May 2007
Volume 48, Issue 13
ARVO Annual Meeting Abstract  |   May 2007
Retinal Ganglion Cell Transplantation: Survival and Integration
Author Affiliations & Notes
  • S. L. Vanderveldt
    Bascom Palmer Eye Institute, University of Miami Miller School of Medicine, Miami, Florida
  • J. Hertz
    Bascom Palmer Eye Institute, University of Miami Miller School of Medicine, Miami, Florida
  • J. L. Goldberg
    Bascom Palmer Eye Institute, University of Miami Miller School of Medicine, Miami, Florida
  • Footnotes
    Commercial Relationships S.L. Vanderveldt, None; J. Hertz, None; J.L. Goldberg, None.
  • Footnotes
    Support Supported by NIH center grant P30 EY014801 and by an unrestricted grant to the University of Miami from Research to Prevent Blindness.
Investigative Ophthalmology & Visual Science May 2007, Vol.48, 5092. doi:
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    • Get Citation

      S. L. Vanderveldt, J. Hertz, J. L. Goldberg; Retinal Ganglion Cell Transplantation: Survival and Integration. Invest. Ophthalmol. Vis. Sci. 2007;48(13):5092.

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      © ARVO (1962-2015); The Authors (2016-present)

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Purpose:: A current goal of stem cell research is to generate differentiated cell types for transplantation, but it is not known whether differentiated retinal neurons, for example, will integrate into the adult retina. The purpose of this study was to evaluate the survival and integration of purified rat retinal ganglion cells (RGCs) following intravitreal transplantation into wild-type mature rat eyes.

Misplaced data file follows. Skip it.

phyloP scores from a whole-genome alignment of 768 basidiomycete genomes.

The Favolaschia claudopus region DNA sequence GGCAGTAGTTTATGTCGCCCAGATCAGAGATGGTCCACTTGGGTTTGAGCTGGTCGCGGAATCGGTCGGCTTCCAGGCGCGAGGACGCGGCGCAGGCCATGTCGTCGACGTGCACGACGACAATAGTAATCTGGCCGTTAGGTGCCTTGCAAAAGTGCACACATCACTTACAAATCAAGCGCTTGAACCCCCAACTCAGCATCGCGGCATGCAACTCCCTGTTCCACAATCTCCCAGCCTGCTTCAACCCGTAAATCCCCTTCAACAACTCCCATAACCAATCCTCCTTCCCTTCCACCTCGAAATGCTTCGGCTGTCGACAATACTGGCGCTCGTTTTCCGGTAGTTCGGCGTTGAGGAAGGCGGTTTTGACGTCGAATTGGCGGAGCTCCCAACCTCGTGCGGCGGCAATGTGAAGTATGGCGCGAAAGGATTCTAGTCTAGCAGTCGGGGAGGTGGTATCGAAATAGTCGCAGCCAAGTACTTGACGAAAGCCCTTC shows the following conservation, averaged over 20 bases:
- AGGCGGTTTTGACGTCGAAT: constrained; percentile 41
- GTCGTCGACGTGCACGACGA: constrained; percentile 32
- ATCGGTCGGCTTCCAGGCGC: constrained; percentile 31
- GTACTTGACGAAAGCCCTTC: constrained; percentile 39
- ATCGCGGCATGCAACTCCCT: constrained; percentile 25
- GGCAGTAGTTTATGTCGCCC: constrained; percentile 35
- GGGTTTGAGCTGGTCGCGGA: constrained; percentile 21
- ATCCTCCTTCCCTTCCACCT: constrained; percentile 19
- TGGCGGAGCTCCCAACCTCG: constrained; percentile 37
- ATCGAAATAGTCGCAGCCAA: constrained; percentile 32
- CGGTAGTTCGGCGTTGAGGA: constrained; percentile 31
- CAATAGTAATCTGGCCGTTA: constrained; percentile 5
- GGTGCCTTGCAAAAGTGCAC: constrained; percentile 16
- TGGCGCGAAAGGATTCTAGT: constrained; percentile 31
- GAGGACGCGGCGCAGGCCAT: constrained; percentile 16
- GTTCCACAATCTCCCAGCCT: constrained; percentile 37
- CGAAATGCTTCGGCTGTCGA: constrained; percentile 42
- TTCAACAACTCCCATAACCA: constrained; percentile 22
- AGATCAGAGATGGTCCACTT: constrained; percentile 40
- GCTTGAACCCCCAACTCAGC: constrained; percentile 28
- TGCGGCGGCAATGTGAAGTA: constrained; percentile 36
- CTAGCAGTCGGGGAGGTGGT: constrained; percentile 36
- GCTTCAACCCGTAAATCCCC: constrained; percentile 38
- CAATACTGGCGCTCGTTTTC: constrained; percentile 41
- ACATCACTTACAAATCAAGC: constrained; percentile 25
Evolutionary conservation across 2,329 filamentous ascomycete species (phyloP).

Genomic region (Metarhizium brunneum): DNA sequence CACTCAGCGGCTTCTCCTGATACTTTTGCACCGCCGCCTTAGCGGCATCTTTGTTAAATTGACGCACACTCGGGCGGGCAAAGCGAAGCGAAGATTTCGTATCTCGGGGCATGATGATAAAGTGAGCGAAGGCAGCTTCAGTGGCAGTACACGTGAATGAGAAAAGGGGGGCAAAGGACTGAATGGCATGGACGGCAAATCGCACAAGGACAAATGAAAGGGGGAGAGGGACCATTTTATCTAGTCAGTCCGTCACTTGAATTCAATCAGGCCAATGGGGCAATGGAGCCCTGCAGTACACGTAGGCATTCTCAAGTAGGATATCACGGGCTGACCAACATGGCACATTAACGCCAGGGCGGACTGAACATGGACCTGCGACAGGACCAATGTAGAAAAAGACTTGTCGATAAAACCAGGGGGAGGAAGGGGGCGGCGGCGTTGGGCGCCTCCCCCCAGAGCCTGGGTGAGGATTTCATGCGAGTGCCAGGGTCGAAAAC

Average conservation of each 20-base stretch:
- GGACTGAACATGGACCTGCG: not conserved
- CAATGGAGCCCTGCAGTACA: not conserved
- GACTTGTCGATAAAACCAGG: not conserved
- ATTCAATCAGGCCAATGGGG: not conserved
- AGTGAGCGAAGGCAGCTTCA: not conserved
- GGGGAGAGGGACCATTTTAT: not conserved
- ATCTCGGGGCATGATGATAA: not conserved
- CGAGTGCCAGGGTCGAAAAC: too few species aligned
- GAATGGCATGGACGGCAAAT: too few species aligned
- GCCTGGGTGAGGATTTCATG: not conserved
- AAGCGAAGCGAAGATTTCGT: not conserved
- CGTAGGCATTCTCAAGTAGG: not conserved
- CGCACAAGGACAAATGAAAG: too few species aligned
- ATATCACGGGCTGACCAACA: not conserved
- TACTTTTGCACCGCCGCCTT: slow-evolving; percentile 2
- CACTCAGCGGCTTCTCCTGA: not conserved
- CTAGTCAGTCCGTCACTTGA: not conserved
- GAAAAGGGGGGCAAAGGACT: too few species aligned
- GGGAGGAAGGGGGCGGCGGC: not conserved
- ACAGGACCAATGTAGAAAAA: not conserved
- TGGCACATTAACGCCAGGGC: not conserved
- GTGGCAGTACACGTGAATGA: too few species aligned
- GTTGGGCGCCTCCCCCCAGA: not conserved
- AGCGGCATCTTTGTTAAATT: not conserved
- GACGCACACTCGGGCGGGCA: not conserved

Methods:: Postnatal day 5 rat retinas were digested and RGCs purified by immunopanning. RGCs were labeled with CFDA fluorescent dye for identification post-transplant. MTT assays were performed to assess the survival and viability of cells prior to transplantation. Between 2x104-2x105 RGCs in 2 µL were transplanted intravitreally into adult wild-type rat eyes. The injected animals were sacrificed and enucleated at various time points (1 hour, 1 day, 2 days, 1 week) following injection. The enucleated globes were cryo-sectioned and mounted. The resulting histologic sections were stained with DAPI nuclear and other markers and evaluated by light microscopy.

Results:: MTT survival assays demonstrated that RGC survival was not adversely affected by intravitreal injection. At 1 hour following intravitreal injection of purified postnatal RGCs, transplanted cells and cell aggregates were seen layering along the retinal surface. At later time points, rare examples of retinal integration were seen.

Conclusions:: Transplanted RGCs do not appear to easily integrate into wild-type rat retinas. Further data regarding cell viability and integration at extended post-transplantation intervals is necessary to evaluate the feasibility of transplantation of differentiated RGCs in this animal model. Future experiments will examine the role of host factors such as age and prior retinal or optic nerve injury.

Keywords: ganglion cells • transplantation • retina 

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